Analytics and Adaptive Learning Paths

many paths by Meredith James, on Flickr
What class(es) should I take next? Which instructors am I likely to learn more from? Common questions that students face each semester. Every institution has formal and informal channels that get used, whether they are institution sanctioned academic advisors and student opinion surveys or back channel methods, like “underground” surveys, sites like ratemyprofessors and e-mail and casual conversation.

These approaches, however, are either suspect in their depth and accuracy (, surveys) or costly to scale (academic advisors). Two recent mergers, Desire to Learn’s acquisition of Degree Compass and IAC’s (OK Cupid and purchase of, bring interesting possibilities to this space, as the concept of adaptive learning is no longer strictly in the domain of content, but now extends to the instructor and course path that a learner takes as they pursue mastery.

Degree Compass (modeled after Netflix and Pandora) takes your existing transcript information, along with historical data and the transcripts of hundreds of your peers and predicts how well you’ll do in a course.  The developers claim that it is more than just a tool to aid grade inflation, as there are several data points that they use in their algorithm, and several recommendations made to the student, not just expected grade. D2L’s purchase will likely see the addition of this recommendation engine its your LMS. While fantastic at a large institution with substantial course offerings, I wonder how valuable this functionality is when the course offerings are smaller. As a student, I want not only the best statistics class that my institution offers, I want the best statistics class that caters to my strengths and weaknesses as a learner. With the rise of MOOCs, sites like Udemy and Skillshare and efforts of the Mozilla foundation to bring a unifying voice to  micro-credentialing (badges),  students have more learning opportunities, with different teachers, content and approaches, available to them than ever before. As demand grows for education that is designed for the individual learner, large institutions will have a tough time developing highly personalized content.  To this end, I find the IAC and Tutor combination a little more intriguing. Fewer details exist on IAC’s plans for Tutor, but the New York Times suggests that IAC will be bringing their analytics expertise to Tutor, perhaps to aid in instructor selection (identify my ideal instructor match based on my learning profile), perhaps to give tutors/instructors better diagnostic tools (how should I approach teaching this student?), perhaps even extending to a point of taking the learner profile and creating a personalized learning skill tree (What combination of experiences should I employ to allow me to reach a particular level of mastery or understanding?).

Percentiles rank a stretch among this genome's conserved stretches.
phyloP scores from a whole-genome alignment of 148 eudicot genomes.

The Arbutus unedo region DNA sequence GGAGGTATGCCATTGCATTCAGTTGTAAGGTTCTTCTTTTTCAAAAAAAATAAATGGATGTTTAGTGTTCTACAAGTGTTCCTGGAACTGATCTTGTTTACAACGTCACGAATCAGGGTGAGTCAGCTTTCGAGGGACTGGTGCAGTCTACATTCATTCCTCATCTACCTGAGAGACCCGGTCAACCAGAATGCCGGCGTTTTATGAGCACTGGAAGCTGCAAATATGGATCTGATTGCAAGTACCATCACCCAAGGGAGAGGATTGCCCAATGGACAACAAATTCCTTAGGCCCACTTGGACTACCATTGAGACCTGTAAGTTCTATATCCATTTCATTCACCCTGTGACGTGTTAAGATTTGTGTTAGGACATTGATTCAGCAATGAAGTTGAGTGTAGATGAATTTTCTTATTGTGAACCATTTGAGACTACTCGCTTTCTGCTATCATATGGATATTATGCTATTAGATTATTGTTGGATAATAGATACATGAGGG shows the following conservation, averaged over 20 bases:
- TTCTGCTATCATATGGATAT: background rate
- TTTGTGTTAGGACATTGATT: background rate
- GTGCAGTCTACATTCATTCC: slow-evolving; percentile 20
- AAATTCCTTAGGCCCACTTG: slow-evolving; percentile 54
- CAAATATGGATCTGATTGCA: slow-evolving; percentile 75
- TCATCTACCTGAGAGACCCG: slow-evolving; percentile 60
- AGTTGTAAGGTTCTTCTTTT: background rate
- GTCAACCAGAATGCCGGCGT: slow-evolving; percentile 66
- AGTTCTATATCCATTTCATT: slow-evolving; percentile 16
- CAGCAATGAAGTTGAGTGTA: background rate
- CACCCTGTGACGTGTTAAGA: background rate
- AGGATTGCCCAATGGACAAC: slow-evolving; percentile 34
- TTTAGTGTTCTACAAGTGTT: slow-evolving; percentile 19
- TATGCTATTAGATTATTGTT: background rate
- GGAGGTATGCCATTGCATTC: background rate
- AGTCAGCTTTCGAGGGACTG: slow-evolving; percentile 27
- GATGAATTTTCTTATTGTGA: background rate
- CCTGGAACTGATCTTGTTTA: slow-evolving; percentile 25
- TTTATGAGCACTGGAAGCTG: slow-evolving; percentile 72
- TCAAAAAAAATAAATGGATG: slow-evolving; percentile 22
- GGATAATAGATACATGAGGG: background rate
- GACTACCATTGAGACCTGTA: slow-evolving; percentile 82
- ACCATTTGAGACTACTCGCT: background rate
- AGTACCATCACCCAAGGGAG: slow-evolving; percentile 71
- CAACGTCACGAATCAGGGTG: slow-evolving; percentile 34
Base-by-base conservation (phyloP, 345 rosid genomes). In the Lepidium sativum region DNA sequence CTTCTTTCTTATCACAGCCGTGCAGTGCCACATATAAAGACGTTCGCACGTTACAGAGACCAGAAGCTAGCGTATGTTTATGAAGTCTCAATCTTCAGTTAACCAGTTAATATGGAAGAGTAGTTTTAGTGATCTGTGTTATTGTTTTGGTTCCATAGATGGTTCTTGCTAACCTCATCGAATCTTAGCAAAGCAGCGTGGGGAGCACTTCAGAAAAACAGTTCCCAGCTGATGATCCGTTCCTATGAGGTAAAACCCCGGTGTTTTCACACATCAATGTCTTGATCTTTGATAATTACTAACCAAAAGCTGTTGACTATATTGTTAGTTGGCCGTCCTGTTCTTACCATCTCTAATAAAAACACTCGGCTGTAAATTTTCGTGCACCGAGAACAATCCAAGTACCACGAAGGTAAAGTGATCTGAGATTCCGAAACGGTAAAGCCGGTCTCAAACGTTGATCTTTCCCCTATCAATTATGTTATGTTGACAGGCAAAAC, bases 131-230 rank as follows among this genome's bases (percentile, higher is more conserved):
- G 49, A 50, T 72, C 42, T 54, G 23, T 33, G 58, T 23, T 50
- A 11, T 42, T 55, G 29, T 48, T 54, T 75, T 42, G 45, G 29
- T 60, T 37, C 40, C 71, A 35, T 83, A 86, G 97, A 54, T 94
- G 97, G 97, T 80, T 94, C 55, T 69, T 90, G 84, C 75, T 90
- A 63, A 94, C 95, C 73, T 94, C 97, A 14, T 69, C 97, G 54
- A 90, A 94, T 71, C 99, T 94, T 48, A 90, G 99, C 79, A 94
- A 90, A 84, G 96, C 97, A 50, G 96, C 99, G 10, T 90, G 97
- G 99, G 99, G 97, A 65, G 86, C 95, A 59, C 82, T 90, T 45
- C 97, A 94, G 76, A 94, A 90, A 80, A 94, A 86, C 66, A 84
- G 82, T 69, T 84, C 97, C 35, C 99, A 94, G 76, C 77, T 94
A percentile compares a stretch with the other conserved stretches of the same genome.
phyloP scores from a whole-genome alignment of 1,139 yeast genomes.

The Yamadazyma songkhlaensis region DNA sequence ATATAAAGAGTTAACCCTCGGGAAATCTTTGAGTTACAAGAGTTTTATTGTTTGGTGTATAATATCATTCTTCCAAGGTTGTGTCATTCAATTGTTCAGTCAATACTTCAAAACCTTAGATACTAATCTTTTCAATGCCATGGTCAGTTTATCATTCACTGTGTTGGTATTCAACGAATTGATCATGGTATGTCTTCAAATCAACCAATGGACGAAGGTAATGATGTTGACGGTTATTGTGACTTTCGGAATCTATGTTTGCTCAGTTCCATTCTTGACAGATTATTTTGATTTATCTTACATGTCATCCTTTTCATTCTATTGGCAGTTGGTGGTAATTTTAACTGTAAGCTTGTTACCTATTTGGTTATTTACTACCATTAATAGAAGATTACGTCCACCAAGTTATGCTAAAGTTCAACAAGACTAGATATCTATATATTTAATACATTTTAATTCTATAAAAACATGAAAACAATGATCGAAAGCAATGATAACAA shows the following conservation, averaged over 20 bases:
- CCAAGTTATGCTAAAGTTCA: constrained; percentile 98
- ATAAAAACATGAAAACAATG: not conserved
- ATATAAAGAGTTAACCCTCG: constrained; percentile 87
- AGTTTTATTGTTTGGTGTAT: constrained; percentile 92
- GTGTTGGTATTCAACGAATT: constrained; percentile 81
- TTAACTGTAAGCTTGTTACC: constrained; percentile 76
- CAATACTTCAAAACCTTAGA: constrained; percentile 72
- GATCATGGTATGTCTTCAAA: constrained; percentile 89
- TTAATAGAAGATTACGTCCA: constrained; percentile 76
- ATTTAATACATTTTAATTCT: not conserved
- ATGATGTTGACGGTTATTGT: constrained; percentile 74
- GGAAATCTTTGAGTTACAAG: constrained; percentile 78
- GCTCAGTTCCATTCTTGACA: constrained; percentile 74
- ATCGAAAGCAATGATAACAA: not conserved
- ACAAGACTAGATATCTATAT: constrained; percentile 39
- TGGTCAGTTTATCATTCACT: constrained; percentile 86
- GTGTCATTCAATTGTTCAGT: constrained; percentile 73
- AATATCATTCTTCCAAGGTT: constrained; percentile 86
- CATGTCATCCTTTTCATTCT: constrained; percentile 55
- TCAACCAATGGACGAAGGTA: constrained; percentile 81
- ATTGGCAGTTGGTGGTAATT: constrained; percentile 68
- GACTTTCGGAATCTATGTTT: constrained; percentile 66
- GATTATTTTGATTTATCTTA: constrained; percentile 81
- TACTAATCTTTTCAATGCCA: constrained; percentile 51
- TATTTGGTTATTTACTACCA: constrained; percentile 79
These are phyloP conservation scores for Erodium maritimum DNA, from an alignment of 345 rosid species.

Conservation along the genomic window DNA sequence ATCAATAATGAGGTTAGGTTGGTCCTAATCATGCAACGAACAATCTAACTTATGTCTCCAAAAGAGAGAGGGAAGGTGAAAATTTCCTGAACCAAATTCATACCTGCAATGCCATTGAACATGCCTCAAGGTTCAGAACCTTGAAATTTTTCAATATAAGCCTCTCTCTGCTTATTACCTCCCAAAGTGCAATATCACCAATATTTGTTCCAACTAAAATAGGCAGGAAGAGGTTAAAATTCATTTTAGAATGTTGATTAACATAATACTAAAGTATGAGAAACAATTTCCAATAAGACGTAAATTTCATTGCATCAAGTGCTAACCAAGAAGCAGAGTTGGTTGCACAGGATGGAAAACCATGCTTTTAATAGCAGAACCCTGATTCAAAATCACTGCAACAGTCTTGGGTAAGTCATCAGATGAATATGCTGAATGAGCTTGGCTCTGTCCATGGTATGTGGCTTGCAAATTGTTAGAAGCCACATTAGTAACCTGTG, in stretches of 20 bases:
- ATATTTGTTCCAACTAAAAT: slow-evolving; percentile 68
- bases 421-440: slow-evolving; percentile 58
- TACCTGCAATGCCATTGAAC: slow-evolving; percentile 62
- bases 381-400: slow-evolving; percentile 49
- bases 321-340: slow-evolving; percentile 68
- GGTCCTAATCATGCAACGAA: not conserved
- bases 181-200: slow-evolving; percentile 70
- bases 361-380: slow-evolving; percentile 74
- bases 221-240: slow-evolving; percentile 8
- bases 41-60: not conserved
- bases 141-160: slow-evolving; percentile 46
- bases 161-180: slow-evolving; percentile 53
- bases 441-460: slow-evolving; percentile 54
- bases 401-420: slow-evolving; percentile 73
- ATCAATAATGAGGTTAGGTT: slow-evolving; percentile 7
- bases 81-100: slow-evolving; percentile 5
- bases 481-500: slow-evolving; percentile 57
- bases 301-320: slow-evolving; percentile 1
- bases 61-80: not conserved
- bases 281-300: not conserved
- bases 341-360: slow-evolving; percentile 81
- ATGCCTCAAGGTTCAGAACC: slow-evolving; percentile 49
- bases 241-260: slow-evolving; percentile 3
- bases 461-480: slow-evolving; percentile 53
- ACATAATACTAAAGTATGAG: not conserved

Both platforms and their acquisition suggest that adaptable learning paths, and not just content, through deep data analysis will be an interesting space to watch as educational technology continues to evolve. A world where every student has access to not only high quality learning, as the big MOOC players promise, but personalized high quality learning.

MOOC Intervention

Knowledge will make you free

I have a problem.

You know the old saying about your eyes being larger than your stomach? My thirst for new knowledge is larger than the capacity of my brain. This has become apparent to me as I recently took stock of the MOOCs (Massive Open Online Courses) I’ve signed up for. I’m enrolled in 5 courses that are currently running, and a couple more that are supposed to start in the next few weeks, and those are just the courses that I’m taking through . When you add a course Udacity, the edtech startup MOOC that I’ve been guiltily ignoring, the two I just signed up for via Stanford’s venturelab and a course at edX, there’s no way that on top of the four seven week classes (2 at a time) that I’m taking this fall as part of my MBA curriculum that I’ll make it through all of them (or any). One could say, and I’d agree with them, that I’ve bit off more than I can chew, but when you’re in this free store of information, it’s hard to say no.

Despite my addiction and the strong likelihood that I falter along the way, I’m trying to stay on top of my quizzes, my assignments, my peer grading and videos/readings. The time I’ve spent in these courses has been been both fascinating and frustrating. There are some truly adventurous and engaging faculty (Finance complete with Star Wars/Lord of the Rings references anyone?) looking to share their expertise and knowledge and a global population that is eager to learn, connect and collaborate. At the same time, as you try to manage a discussion board with thousands of participants, it’s easy to feel that you are just part of a herd being shepherded from course to course. All of the players in this space are students as well, learning as they go, and adjusting on the fly.  As I try to deal with this overload over the coming months, I’ll capture MOOC moments to celebrate as well as challenges I encounter, and encourage you, dear reader, to weigh in with your own thoughts.